CX-5461 is a DNA G-quadruplex stabilizer with selective lethality in BRCA1/2 deficient tumours.

Hong Xu, Marco Di Antonio, Steven McKinney, Veena Mathew, Brandon Ho, Nigel J O'Neil, Nancy Dos Santos, Jennifer Silvester, Vivien Wei, Jessica Garcia, Farhia Kabeer, Daniel Lai, Priscilla Soriano, Judit BanĂ¡th, Derek S Chiu, Damian Yap, Daniel D Le, Frank B Ye, Anni Zhang, Kelsie Thu, John Soong, Shu-Chuan Lin, Angela Hsin Chin Tsai, Tomo Osako, Teresa Algara, Darren N Saunders, Jason Wong, Jian Xian, Marcel B Bally, James D Brenton, Grant W Brown, Sohrab P Shah, David Cescon, Tak W Mak, Carlos Caldas, Peter C Stirling, Phil Hieter, Shankar Balasubramanian, Samuel Aparicio, Nature communications 8, 14432 (2017) 2017
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Abstract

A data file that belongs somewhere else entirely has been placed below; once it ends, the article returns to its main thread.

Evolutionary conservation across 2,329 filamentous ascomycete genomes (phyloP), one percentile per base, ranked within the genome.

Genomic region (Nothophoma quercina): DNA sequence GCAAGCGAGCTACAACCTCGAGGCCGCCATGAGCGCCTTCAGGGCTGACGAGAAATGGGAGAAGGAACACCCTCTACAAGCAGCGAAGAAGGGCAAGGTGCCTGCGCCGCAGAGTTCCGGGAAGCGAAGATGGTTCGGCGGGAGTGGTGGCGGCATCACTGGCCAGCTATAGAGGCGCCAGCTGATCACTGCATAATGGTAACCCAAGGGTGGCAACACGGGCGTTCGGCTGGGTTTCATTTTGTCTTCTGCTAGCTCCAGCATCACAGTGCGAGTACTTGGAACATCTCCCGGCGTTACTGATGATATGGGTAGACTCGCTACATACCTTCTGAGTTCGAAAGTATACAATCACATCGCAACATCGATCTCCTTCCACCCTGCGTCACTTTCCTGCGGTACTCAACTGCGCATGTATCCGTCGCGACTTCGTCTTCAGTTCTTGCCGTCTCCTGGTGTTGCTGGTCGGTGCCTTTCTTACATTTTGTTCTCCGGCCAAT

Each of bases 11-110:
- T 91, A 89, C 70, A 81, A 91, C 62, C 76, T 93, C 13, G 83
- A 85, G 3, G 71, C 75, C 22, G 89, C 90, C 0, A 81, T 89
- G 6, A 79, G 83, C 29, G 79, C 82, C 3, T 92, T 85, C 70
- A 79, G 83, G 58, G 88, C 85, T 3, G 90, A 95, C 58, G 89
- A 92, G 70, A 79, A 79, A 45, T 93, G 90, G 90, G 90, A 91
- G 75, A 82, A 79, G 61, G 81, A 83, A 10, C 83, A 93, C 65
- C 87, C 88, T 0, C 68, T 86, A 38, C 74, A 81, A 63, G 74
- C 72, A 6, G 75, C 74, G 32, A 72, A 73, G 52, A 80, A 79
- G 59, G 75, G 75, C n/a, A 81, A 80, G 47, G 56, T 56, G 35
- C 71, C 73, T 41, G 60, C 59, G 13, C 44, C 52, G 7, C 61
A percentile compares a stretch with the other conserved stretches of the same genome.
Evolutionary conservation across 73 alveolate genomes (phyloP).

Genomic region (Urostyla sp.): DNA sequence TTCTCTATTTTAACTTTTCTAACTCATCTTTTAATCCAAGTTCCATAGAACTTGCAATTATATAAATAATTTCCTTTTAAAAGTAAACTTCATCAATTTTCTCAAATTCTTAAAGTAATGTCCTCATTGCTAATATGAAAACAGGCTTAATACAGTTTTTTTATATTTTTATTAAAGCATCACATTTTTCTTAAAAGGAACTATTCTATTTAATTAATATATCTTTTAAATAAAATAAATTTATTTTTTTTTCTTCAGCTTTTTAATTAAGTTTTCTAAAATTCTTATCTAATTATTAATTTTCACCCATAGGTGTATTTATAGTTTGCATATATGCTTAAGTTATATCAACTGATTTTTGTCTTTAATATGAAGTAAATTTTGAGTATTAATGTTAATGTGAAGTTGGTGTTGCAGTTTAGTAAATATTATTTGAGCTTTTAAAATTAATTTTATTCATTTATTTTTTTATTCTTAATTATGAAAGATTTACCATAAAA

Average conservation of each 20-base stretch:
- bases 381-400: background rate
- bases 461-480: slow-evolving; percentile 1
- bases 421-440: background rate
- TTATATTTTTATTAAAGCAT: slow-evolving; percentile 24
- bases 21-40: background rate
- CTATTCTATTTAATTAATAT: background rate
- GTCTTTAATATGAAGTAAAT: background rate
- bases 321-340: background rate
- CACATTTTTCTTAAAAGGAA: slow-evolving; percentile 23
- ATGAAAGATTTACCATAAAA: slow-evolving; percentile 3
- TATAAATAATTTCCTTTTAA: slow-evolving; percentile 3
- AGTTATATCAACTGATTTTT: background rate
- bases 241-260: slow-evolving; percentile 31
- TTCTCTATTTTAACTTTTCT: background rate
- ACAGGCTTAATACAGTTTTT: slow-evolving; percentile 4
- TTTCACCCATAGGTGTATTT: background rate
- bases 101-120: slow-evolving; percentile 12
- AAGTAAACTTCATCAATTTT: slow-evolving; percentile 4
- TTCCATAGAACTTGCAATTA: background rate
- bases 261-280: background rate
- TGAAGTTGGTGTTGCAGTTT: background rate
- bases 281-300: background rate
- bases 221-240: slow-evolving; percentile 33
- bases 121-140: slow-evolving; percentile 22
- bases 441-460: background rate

G-quadruplex DNAs form four-stranded helical structures and are proposed to play key roles in different cellular processes. Targeting G-quadruplex DNAs for cancer treatment is a very promising prospect. Here, we show that CX-5461 is a G-quadruplex stabilizer, with specific toxicity against BRCA deficiencies in cancer cells and polyclonal patient-derived xenograft models, including tumours resistant to PARP inhibition. Exposure to CX-5461, and its related drug CX-3543, blocks replication forks and induces ssDNA gaps or breaks. The BRCA and NHEJ pathways are required for the repair of CX-5461 and CX-3543-induced DNA damage and failure to do so leads to lethality. These data strengthen the concept of G4 targeting as a therapeutic approach, specifically for targeting HR and NHEJ deficient cancers and other tumours deficient for DNA damage repair. CX-5461 is now in advanced phase I clinical trial for patients with BRCA1/2 deficient tumours (Canadian trial, NCT02719977, opened May 2016).